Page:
U.S. regulators are willing to entertain the possibility of backstopping losses at Silicon Valley Bank and Signature Bank if it helps push through the sale of failed lenders, people briefed on the matter said.
The Federal Deposit Insurance Corporation’s willingness to discuss loss-sharing marks a significant change in the position of the agency, which last week categorically rejected any such arrangement when it tried and failed to auction SVB.
However, the FDIC has given bidders no indication of the size of losses it is willing to backstop or any understanding of how the arrangement will be structured, the people said.
An SVB or signature sale can trigger immediate losses because the new buyer will have to mark down the value of some assets to reflect their current market value.
After seizing control of SVB and Signature last week, the FDIC tried to auction off the banks to a buyer but failed to get much interest, receiving only one offer from a bidder outside the banking sector that was rejected.
The lack of interest was in part because the agency was unwilling to discuss the possibility of taking any losses on lenders’ assets, one of the people said.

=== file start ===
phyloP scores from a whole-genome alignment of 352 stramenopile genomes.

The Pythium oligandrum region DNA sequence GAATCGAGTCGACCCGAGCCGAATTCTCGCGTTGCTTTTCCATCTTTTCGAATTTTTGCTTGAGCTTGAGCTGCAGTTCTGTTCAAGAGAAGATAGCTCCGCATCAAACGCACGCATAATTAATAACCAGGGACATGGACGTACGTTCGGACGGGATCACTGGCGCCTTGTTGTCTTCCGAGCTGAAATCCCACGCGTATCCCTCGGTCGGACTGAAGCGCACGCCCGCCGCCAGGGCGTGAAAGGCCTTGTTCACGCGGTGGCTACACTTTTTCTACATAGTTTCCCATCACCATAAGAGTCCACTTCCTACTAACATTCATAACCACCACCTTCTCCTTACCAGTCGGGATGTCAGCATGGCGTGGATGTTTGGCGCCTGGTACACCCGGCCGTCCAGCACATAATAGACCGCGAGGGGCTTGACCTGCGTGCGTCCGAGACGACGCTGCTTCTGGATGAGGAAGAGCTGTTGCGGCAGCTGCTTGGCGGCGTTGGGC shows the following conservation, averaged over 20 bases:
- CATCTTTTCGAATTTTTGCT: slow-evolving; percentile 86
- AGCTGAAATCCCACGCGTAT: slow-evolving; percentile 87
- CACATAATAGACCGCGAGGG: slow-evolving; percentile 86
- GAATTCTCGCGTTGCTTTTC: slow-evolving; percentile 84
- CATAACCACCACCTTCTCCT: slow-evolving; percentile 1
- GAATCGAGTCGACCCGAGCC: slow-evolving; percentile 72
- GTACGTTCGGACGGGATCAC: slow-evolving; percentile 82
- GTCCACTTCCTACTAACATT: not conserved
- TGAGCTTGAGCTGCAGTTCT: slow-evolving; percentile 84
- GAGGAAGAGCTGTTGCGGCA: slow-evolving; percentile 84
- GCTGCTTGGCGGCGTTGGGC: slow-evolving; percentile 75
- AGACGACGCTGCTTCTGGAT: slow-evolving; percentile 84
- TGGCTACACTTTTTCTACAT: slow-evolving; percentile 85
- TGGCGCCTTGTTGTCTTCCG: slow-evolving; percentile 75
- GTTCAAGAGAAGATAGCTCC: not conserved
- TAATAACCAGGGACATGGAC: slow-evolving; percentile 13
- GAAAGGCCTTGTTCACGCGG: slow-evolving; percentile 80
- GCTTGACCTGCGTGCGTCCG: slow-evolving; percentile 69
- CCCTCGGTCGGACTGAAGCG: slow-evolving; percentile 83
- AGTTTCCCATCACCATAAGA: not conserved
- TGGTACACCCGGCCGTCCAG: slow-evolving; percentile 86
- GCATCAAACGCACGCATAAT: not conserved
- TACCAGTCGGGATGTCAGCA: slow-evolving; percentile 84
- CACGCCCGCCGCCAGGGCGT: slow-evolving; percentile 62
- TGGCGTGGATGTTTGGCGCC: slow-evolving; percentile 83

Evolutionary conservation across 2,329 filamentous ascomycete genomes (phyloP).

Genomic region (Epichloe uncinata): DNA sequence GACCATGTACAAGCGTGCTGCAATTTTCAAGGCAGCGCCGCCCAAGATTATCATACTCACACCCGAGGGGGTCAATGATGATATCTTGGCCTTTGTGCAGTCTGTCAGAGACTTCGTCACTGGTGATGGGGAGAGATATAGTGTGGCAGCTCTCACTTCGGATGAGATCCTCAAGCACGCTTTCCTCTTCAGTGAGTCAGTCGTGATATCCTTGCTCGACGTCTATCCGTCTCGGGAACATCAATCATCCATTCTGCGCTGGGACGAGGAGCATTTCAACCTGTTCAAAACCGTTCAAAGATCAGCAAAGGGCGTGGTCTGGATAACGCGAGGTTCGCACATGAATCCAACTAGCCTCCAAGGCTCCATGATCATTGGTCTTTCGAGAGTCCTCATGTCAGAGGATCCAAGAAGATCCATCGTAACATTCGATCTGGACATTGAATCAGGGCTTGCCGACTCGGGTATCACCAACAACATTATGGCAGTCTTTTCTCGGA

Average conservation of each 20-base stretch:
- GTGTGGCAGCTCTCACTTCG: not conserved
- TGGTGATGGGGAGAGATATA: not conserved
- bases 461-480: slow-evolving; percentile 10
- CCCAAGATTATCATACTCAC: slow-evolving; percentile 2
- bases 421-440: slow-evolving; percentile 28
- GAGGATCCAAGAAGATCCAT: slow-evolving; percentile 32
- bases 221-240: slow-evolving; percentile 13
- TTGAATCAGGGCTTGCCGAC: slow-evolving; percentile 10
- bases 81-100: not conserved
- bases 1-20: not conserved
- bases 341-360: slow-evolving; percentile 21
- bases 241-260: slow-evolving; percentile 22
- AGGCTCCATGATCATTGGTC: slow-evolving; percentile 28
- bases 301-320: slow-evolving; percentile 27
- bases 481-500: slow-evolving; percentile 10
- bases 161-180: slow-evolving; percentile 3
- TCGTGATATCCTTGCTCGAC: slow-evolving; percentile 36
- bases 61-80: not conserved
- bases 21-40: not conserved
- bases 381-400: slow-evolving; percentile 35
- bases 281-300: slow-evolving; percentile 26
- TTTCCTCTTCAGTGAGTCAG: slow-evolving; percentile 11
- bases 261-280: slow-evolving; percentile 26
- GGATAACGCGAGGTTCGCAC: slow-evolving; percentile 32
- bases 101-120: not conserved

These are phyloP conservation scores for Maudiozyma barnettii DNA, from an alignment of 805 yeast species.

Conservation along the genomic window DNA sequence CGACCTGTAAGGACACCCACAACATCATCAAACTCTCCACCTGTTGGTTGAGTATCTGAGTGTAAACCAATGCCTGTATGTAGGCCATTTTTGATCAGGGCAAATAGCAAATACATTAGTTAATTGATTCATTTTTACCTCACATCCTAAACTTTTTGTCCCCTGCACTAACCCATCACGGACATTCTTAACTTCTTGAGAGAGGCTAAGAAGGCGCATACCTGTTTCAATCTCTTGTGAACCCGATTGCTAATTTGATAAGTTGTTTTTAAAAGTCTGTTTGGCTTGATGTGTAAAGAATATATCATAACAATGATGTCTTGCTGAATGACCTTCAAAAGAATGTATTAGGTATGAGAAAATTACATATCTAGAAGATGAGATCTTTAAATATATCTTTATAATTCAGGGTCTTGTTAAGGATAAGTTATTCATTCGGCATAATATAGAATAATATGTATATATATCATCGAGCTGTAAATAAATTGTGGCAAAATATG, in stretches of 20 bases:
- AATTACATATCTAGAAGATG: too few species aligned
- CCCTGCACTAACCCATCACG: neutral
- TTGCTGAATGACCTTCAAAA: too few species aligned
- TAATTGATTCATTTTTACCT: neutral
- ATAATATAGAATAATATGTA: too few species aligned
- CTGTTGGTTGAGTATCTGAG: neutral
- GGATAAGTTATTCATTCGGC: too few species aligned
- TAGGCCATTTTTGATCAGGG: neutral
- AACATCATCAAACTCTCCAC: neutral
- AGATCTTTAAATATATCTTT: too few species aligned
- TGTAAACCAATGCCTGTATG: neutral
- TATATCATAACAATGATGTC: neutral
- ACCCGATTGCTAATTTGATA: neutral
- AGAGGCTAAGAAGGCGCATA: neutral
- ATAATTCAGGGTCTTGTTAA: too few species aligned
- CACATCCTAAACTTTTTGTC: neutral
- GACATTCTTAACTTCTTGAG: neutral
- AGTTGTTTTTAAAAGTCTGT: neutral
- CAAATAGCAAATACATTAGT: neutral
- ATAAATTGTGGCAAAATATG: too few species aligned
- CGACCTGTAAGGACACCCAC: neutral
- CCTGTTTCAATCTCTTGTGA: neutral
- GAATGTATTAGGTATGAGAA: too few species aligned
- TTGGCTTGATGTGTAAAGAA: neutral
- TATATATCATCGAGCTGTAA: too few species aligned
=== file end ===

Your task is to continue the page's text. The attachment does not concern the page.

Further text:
Buyout titans like Blackstone Group and Apollo Global Management have shown interest in buying parts of SVB’s loan book. However, the FDIC is willing to take bids from banks for the entire SVB Commercial Bank, including only loans and deposits, according to people involved in the process.
On Friday, SVB’s holding company filed for bankruptcy protection. The move was part of an effort to preserve the value of two divisions — the broker-dealer and the technology investment business — that are separate from the deposit-taking bank.
The FDIC declined to comment on any specifics of the SVB and signature sales process, which is run by bankers at Piper Sandler. A banker at Piper Sandler involved in the sale process declined to comment.
“We are actively marketing both institutions,” an FDIC spokeswoman said. “We haven’t set a deadline for the bid, but we hope to have it resolved within a week.”
Loss-sharing agreements are common in FDIC sales. The FDIC offered generous loss-sharing agreements to a number of deals during the 2008 financial crisis, but later came under criticism when some of the deals proved attractive to buyers.
Agreeing to a loss-sharing arrangement could also open the government to accusations that its efforts to rescue some banks are in effect a bailout.
Most loss-sharing agreements are set up as a type of insurance that will limit the overall potential loss the buyer may incur from the deal, with the government covering anything over that amount. But the FDIC has sometimes agreed to take a so-called first loss position, which covers any initial losses recognized at the time of the transaction.
Additional reporting by Eric Platt in New York